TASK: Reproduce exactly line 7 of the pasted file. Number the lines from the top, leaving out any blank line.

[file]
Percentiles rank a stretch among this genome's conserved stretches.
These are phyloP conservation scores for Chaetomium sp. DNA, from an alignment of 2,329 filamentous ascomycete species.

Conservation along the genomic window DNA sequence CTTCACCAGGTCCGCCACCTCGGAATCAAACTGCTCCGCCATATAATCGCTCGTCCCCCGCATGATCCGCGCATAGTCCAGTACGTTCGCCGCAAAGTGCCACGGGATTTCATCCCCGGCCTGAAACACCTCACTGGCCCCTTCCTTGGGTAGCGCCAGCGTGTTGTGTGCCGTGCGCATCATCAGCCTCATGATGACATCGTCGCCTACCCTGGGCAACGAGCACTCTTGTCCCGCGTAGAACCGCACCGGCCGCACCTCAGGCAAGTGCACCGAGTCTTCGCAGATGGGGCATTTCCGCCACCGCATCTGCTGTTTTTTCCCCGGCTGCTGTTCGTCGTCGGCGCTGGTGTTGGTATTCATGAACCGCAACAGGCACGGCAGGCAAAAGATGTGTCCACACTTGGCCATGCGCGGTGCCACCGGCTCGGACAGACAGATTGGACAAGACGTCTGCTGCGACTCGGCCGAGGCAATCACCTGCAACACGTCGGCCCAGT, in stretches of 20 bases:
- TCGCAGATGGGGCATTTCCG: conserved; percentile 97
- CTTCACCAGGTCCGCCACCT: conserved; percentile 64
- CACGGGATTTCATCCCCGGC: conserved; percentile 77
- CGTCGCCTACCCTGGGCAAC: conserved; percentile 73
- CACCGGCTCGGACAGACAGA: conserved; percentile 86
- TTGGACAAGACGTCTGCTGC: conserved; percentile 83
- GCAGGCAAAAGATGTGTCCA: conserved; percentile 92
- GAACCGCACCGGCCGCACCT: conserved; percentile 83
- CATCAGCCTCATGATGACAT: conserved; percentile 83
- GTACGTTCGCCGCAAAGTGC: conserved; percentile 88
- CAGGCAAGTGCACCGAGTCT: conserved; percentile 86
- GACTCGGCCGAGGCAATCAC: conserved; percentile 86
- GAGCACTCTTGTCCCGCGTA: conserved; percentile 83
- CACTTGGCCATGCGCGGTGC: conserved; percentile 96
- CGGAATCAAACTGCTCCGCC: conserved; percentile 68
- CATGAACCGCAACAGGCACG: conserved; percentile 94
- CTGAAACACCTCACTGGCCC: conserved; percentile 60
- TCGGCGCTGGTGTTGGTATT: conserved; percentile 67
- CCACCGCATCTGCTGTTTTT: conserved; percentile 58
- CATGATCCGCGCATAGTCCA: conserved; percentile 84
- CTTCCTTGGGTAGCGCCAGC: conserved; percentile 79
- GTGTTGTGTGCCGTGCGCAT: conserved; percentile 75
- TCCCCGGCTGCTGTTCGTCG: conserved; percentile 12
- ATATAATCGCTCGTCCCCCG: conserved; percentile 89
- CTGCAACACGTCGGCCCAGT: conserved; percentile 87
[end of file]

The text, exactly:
- CGTCGCCTACCCTGGGCAAC: conserved; percentile 73